Other Views: Congressman Ryan must hear call to revamp War on Poverty
Congressman Paul Ryan and I agree: The War on Poverty isn’t going well. That’s one reason I’ll visit his Janesville office Friday. I’ll share images and stories of the most vulnerable population in this failed attempt to eradicate the enemy, poverty. Homeless families and youth, the most invisible segment of our nation’s disenfranchised, must be seen and heard.
Probably a shock to most Wisconsinites in bucolic District 1, Ryan’s constituency, is the reality that at least 3,000 homeless children attend your public schools. That doesn’t include younger/older siblings, parents, or adults without children.
Despite best efforts, emergency shelters and services in your area are scarce, leaving vulnerable families and children to double up with others or bounce between cheap motels, campgrounds, cars and abandoned buildings. This dreadful lifestyle causes personal deterioration as hopelessness drags on and on.
This observation, far from being a criticism, is to alert Ryan that his constituents and millions more nationwide will be immensely harmed in the upcoming budget war. Practically speaking, the upheaval these families experience today will cost taxpayers more in the long run and jeopardize the well-being of kids with great potential.
The War on Poverty shouldn’t be a war on the people trapped in poverty. They don’t have bootstraps, or even boots. As households with more stability and resources struggle to keep their housing, jobs and health, those with unmet basic human needs fall deeper into the abyss of abject poverty.
Seeing young faces and hearing voices of the homeless is the reminder Congress needs to know that it’s time to reverse the dreadful trend of homelessness. To say we don’t have the resources is a shallow excuse while billions of unaccountable dollars are shoveled to corporations for war-related expenses and huge tax cuts are enacted for those with the money and power to make it happen.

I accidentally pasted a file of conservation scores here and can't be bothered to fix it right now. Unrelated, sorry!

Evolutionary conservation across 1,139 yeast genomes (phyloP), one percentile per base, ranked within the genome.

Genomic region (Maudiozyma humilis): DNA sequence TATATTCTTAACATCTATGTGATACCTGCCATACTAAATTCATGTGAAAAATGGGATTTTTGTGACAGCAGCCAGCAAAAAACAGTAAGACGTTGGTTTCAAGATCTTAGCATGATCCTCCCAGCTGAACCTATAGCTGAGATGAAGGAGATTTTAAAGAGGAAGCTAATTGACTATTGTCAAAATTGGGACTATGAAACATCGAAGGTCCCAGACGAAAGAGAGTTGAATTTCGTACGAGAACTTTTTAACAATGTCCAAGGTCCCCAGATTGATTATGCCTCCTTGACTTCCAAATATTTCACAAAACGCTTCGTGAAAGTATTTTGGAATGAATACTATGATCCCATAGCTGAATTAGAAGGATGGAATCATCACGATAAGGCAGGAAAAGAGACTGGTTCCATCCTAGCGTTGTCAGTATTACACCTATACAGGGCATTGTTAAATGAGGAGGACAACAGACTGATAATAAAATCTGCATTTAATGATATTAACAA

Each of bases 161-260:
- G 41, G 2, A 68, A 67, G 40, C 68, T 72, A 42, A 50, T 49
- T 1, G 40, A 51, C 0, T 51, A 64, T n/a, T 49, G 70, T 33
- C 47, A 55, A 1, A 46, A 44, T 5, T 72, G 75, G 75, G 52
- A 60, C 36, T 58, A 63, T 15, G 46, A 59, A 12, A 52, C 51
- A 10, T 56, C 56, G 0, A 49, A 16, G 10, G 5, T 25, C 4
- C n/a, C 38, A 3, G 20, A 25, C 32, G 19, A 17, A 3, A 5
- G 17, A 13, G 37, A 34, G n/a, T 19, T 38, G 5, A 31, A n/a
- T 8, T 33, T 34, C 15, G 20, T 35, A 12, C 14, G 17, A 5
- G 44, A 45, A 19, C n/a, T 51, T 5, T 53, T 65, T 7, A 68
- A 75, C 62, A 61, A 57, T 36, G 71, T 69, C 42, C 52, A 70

The number of homeless students nationwide has increased a whopping 57 percent since 2007, the beginning of our economic meltdown. Last year’s count exceeded 1 million for the first time. This hardly is the time to further shred the safety net.
The standard I’ve used to gauge a person’s motivation is, “What would your mother say?” In addition to conflicting with stalwart family values of caring for your neighbor, Ryan’s political actions conflict with the Catholic faith he professes and the expressed purpose for which we have a democracy—to ensure that each person, especially the most vulnerable, has access to basics needed to survive and thrive.
I’ll bring gifts Friday. I’ll present Ryan or his staff with the recently released Almanac of Family Homelessness (Institute of Children, Poverty and Homelessness. 2013). I’ll leave copies of my documentaries, “My Own Four Walls,” and “On the Edge: Family Homelessness in America.”
My hope is to overcome the confusion that distorts decisions about how tax money needs to be spent. Until families without homes have roofs over their heads, neither Congress nor I can rest in efforts to make things right for our homeless brothers and sisters.
Diane Nilan is president of HEAR US Inc., which gives voice and visibility to homeless children. Address is 115 E Ogden Ave. 117-329, Naperville, IL 60563; email firstname.lastname@example.org.